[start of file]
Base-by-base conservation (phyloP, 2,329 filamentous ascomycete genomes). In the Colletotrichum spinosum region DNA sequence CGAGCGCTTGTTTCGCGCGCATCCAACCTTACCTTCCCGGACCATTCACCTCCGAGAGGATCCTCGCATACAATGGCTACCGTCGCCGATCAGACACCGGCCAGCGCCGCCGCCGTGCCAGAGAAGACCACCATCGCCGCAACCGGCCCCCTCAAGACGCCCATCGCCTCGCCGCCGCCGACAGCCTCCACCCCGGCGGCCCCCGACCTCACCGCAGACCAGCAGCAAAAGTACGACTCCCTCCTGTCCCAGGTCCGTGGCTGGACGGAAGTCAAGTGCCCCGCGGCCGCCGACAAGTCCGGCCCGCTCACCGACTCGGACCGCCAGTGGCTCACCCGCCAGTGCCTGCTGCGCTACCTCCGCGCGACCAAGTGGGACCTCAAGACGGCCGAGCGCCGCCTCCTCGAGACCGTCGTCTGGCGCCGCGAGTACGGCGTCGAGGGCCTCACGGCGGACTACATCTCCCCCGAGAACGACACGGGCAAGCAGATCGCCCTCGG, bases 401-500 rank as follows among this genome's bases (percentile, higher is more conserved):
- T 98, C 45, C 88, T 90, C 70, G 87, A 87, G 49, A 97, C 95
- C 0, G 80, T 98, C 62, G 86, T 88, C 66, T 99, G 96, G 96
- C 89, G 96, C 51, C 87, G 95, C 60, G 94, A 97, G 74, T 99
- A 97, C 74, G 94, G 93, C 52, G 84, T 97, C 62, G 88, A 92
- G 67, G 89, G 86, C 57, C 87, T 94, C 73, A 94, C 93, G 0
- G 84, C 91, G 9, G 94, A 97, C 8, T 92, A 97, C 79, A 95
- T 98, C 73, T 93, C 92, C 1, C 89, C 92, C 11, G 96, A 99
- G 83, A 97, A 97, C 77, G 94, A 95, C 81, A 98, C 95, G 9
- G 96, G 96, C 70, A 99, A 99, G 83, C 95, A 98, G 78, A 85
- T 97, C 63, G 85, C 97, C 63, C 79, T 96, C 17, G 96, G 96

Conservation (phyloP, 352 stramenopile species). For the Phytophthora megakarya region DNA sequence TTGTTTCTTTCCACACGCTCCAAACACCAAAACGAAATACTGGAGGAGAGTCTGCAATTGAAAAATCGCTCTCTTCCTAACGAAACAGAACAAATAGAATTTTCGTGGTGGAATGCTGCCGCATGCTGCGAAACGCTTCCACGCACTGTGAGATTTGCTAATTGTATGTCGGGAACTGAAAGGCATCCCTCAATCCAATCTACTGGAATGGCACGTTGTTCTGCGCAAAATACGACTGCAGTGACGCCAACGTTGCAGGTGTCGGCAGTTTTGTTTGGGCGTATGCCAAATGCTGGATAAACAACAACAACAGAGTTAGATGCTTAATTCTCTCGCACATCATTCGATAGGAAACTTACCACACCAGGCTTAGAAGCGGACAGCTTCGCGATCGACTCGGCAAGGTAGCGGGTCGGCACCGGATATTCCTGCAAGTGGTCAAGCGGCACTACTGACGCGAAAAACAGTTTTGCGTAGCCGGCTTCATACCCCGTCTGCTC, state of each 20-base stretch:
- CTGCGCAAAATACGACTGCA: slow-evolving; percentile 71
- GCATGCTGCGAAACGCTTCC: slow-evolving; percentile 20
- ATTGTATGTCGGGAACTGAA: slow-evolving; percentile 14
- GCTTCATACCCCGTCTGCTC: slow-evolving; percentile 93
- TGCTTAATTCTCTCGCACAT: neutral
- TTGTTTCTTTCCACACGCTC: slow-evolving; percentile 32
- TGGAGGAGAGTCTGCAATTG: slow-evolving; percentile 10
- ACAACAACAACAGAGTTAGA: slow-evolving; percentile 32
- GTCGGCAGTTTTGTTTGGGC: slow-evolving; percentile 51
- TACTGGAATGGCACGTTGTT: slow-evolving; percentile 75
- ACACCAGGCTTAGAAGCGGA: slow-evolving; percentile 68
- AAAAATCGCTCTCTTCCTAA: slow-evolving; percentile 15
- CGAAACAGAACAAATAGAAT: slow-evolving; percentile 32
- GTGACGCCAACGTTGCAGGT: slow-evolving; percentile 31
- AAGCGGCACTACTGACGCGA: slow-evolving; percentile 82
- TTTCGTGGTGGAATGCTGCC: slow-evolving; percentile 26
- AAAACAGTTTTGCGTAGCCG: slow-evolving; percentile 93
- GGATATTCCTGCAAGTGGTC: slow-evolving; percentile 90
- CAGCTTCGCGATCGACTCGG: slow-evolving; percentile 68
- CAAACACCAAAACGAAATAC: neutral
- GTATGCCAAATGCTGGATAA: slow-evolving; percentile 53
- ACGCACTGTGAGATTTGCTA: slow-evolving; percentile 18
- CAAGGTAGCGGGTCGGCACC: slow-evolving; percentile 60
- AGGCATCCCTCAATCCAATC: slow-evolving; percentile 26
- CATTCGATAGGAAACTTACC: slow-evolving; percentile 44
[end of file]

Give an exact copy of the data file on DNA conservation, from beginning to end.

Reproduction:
Base-by-base conservation (phyloP, 2,329 filamentous ascomycete genomes). In the Colletotrichum spinosum region DNA sequence CGAGCGCTTGTTTCGCGCGCATCCAACCTTACCTTCCCGGACCATTCACCTCCGAGAGGATCCTCGCATACAATGGCTACCGTCGCCGATCAGACACCGGCCAGCGCCGCCGCCGTGCCAGAGAAGACCACCATCGCCGCAACCGGCCCCCTCAAGACGCCCATCGCCTCGCCGCCGCCGACAGCCTCCACCCCGGCGGCCCCCGACCTCACCGCAGACCAGCAGCAAAAGTACGACTCCCTCCTGTCCCAGGTCCGTGGCTGGACGGAAGTCAAGTGCCCCGCGGCCGCCGACAAGTCCGGCCCGCTCACCGACTCGGACCGCCAGTGGCTCACCCGCCAGTGCCTGCTGCGCTACCTCCGCGCGACCAAGTGGGACCTCAAGACGGCCGAGCGCCGCCTCCTCGAGACCGTCGTCTGGCGCCGCGAGTACGGCGTCGAGGGCCTCACGGCGGACTACATCTCCCCCGAGAACGACACGGGCAAGCAGATCGCCCTCGG, bases 401-500 rank as follows among this genome's bases (percentile, higher is more conserved):
- T 98, C 45, C 88, T 90, C 70, G 87, A 87, G 49, A 97, C 95
- C 0, G 80, T 98, C 62, G 86, T 88, C 66, T 99, G 96, G 96
- C 89, G 96, C 51, C 87, G 95, C 60, G 94, A 97, G 74, T 99
- A 97, C 74, G 94, G 93, C 52, G 84, T 97, C 62, G 88, A 92
- G 67, G 89, G 86, C 57, C 87, T 94, C 73, A 94, C 93, G 0
- G 84, C 91, G 9, G 94, A 97, C 8, T 92, A 97, C 79, A 95
- T 98, C 73, T 93, C 92, C 1, C 89, C 92, C 11, G 96, A 99
- G 83, A 97, A 97, C 77, G 94, A 95, C 81, A 98, C 95, G 9
- G 96, G 96, C 70, A 99, A 99, G 83, C 95, A 98, G 78, A 85
- T 97, C 63, G 85, C 97, C 63, C 79, T 96, C 17, G 96, G 96

Conservation (phyloP, 352 stramenopile species). For the Phytophthora megakarya region DNA sequence TTGTTTCTTTCCACACGCTCCAAACACCAAAACGAAATACTGGAGGAGAGTCTGCAATTGAAAAATCGCTCTCTTCCTAACGAAACAGAACAAATAGAATTTTCGTGGTGGAATGCTGCCGCATGCTGCGAAACGCTTCCACGCACTGTGAGATTTGCTAATTGTATGTCGGGAACTGAAAGGCATCCCTCAATCCAATCTACTGGAATGGCACGTTGTTCTGCGCAAAATACGACTGCAGTGACGCCAACGTTGCAGGTGTCGGCAGTTTTGTTTGGGCGTATGCCAAATGCTGGATAAACAACAACAACAGAGTTAGATGCTTAATTCTCTCGCACATCATTCGATAGGAAACTTACCACACCAGGCTTAGAAGCGGACAGCTTCGCGATCGACTCGGCAAGGTAGCGGGTCGGCACCGGATATTCCTGCAAGTGGTCAAGCGGCACTACTGACGCGAAAAACAGTTTTGCGTAGCCGGCTTCATACCCCGTCTGCTC, state of each 20-base stretch:
- CTGCGCAAAATACGACTGCA: slow-evolving; percentile 71
- GCATGCTGCGAAACGCTTCC: slow-evolving; percentile 20
- ATTGTATGTCGGGAACTGAA: slow-evolving; percentile 14
- GCTTCATACCCCGTCTGCTC: slow-evolving; percentile 93
- TGCTTAATTCTCTCGCACAT: neutral
- TTGTTTCTTTCCACACGCTC: slow-evolving; percentile 32
- TGGAGGAGAGTCTGCAATTG: slow-evolving; percentile 10
- ACAACAACAACAGAGTTAGA: slow-evolving; percentile 32
- GTCGGCAGTTTTGTTTGGGC: slow-evolving; percentile 51
- TACTGGAATGGCACGTTGTT: slow-evolving; percentile 75
- ACACCAGGCTTAGAAGCGGA: slow-evolving; percentile 68
- AAAAATCGCTCTCTTCCTAA: slow-evolving; percentile 15
- CGAAACAGAACAAATAGAAT: slow-evolving; percentile 32
- GTGACGCCAACGTTGCAGGT: slow-evolving; percentile 31
- AAGCGGCACTACTGACGCGA: slow-evolving; percentile 82
- TTTCGTGGTGGAATGCTGCC: slow-evolving; percentile 26
- AAAACAGTTTTGCGTAGCCG: slow-evolving; percentile 93
- GGATATTCCTGCAAGTGGTC: slow-evolving; percentile 90
- CAGCTTCGCGATCGACTCGG: slow-evolving; percentile 68
- CAAACACCAAAACGAAATAC: neutral
- GTATGCCAAATGCTGGATAA: slow-evolving; percentile 53
- ACGCACTGTGAGATTTGCTA: slow-evolving; percentile 18
- CAAGGTAGCGGGTCGGCACC: slow-evolving; percentile 60
- AGGCATCCCTCAATCCAATC: slow-evolving; percentile 26
- CATTCGATAGGAAACTTACC: slow-evolving; percentile 44